However, despite its wide recognition, phylogenetic studies of recent years have been unanimous in declaring the Galegeae polyphyletic. It is true that the vast majority of galegeans remain in a clade, with only a few relatively minor genera placed elsewhere (Wojciechowski et al. 2000). The problem is that one of those ‘minor genera’ happens to be Galega itself, the type genus and therefore sine qua non of the tribe, which is more closely related to the chickpeas of the genus Cicer. Wojciechowski et al. (2000) circumvented this issue by recognising a clade called Hologalegina, uniting the ‘Galegeae’ with other tribes such as Hedysareae, Trifolieae, Fabeae, Loteae and Robinieae. Within the Hologalegina, the taxa previously assigned to the Galegeae all belong to what is called the IRLC, the ‘Inverted Repeat-Lacking Clade’. The name of this clade refers to the loss of a copy of the 25 kb inverted repeat in the chloroplast genome that is otherwise found in almost all other land plants. Members of the IRLC are largely herbaceous, and many of the most commercially significant legumes (such as peas, beans, lentils, clover and alfalfa) belong to this clade.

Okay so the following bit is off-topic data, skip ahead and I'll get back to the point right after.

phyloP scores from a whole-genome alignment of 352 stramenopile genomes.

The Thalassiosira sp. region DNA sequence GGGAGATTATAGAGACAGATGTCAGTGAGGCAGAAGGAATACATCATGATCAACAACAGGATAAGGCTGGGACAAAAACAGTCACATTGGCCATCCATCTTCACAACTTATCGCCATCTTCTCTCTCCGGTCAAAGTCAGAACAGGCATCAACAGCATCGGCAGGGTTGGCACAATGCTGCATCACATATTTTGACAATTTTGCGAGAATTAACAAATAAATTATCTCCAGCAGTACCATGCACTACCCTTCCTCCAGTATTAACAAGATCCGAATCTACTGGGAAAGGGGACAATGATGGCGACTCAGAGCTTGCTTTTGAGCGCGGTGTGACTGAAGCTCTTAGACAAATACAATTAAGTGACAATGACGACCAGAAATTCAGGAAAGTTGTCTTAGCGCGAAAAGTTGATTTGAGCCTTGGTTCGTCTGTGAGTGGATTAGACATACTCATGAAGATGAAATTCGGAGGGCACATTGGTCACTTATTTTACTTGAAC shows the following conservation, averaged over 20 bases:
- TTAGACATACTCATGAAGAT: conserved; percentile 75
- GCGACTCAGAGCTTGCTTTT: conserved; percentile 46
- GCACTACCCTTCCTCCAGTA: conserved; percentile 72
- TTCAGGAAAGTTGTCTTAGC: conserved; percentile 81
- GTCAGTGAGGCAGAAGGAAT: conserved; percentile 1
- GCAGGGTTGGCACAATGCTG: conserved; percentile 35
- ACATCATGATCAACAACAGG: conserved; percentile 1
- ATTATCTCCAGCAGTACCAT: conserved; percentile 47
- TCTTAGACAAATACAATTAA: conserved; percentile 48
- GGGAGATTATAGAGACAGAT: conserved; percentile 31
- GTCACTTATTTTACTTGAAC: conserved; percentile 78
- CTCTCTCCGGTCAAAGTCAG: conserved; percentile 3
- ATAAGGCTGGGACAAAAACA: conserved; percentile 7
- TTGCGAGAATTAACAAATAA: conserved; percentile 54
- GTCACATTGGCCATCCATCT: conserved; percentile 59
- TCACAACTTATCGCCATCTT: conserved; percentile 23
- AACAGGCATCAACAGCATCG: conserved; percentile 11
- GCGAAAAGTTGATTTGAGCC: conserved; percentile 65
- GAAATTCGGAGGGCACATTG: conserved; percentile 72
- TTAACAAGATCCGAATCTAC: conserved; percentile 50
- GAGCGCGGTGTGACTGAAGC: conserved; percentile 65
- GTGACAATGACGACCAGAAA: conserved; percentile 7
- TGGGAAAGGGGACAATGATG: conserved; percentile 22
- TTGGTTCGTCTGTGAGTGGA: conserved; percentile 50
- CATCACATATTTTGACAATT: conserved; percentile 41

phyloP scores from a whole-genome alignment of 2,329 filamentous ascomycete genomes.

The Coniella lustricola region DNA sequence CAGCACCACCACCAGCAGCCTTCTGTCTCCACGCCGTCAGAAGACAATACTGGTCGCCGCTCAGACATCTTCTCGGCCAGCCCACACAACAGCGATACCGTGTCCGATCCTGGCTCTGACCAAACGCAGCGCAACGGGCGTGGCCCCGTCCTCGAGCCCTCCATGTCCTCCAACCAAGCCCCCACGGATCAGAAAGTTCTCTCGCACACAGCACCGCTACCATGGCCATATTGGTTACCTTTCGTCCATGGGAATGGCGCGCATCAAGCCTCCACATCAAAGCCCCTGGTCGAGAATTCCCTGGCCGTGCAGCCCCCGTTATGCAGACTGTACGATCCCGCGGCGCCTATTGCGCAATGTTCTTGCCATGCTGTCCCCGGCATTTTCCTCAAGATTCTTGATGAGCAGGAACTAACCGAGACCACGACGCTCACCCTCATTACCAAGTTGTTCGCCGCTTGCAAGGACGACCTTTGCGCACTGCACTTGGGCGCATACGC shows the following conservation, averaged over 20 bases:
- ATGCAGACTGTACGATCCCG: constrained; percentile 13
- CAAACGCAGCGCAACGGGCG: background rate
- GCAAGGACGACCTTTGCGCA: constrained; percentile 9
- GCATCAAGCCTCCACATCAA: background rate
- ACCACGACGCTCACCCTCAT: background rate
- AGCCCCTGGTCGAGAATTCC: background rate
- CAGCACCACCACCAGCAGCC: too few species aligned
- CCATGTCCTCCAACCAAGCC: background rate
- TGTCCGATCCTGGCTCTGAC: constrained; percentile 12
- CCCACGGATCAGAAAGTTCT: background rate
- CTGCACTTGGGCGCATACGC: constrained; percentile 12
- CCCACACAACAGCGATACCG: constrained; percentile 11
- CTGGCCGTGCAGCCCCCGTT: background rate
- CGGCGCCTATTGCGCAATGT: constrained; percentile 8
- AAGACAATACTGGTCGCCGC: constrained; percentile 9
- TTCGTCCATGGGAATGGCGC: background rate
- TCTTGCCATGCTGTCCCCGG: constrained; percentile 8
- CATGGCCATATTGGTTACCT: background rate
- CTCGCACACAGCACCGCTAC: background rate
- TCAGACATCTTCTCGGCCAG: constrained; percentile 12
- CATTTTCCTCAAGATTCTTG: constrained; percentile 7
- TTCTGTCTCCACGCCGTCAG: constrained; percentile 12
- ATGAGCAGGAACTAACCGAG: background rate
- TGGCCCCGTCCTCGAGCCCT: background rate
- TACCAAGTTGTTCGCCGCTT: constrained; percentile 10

Liquorice, Glycyrrhiza glabra, photographed by J. C. Schou. The flavour comes from the roots.